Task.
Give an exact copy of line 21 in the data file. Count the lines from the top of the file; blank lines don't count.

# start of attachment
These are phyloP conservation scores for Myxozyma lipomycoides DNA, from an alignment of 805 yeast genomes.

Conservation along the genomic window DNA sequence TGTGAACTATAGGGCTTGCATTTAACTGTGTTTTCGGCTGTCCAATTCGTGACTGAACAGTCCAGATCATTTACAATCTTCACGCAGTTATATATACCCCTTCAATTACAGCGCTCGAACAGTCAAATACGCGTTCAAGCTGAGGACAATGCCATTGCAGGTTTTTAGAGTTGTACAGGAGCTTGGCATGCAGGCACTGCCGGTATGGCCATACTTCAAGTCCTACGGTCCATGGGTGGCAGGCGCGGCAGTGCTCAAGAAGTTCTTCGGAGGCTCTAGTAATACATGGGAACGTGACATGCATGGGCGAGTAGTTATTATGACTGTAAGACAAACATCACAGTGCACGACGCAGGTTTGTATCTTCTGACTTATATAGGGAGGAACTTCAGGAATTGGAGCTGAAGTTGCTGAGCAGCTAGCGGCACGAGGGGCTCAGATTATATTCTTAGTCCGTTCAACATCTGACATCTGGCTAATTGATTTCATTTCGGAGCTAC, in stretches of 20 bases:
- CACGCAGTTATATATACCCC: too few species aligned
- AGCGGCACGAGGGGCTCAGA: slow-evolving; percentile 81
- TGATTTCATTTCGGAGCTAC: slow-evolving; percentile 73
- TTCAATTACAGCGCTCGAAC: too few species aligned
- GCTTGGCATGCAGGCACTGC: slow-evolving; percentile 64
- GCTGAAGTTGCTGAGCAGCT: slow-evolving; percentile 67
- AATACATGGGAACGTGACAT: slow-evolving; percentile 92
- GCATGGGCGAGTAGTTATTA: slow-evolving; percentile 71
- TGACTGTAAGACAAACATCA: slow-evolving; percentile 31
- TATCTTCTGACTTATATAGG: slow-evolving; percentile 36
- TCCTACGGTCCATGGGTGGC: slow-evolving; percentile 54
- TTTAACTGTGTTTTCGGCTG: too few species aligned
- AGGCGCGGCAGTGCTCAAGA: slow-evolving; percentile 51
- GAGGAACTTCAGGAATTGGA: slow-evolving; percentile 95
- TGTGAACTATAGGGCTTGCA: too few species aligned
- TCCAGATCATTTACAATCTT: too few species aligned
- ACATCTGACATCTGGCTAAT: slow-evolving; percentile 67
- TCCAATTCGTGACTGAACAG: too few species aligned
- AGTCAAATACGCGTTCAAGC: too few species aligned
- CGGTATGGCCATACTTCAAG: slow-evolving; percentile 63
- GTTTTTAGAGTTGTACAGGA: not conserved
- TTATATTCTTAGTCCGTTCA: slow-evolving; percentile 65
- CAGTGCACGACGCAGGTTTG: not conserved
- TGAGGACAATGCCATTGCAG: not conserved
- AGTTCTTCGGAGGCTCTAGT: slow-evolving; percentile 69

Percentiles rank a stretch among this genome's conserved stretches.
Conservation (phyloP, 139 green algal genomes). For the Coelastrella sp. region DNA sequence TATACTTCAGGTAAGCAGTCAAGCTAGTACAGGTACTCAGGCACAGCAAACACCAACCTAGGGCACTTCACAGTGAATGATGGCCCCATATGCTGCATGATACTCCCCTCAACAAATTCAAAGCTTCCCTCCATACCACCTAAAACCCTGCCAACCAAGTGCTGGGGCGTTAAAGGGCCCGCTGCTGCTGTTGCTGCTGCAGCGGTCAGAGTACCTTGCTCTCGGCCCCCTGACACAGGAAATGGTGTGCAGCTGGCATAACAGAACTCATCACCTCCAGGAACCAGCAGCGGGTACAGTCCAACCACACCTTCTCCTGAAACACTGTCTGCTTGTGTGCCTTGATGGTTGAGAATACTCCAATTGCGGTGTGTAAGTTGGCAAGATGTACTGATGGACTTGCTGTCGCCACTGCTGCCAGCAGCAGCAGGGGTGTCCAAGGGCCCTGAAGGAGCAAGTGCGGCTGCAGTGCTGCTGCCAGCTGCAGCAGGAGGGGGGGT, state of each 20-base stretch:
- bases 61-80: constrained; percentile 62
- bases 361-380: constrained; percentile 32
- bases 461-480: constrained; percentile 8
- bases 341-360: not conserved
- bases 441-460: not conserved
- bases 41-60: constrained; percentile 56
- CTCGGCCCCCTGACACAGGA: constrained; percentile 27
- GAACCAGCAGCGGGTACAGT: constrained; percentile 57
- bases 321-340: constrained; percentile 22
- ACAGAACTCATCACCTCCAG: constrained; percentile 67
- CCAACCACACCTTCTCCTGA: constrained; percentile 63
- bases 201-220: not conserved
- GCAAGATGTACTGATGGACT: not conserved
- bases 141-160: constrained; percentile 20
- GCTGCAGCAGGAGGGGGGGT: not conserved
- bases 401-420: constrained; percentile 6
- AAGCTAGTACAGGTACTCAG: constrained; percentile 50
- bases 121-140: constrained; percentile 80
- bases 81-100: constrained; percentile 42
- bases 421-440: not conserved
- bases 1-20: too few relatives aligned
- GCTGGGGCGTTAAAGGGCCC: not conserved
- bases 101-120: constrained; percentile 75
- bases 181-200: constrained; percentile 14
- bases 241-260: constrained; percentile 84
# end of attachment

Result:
- AGTCAAATACGCGTTCAAGC: too few species aligned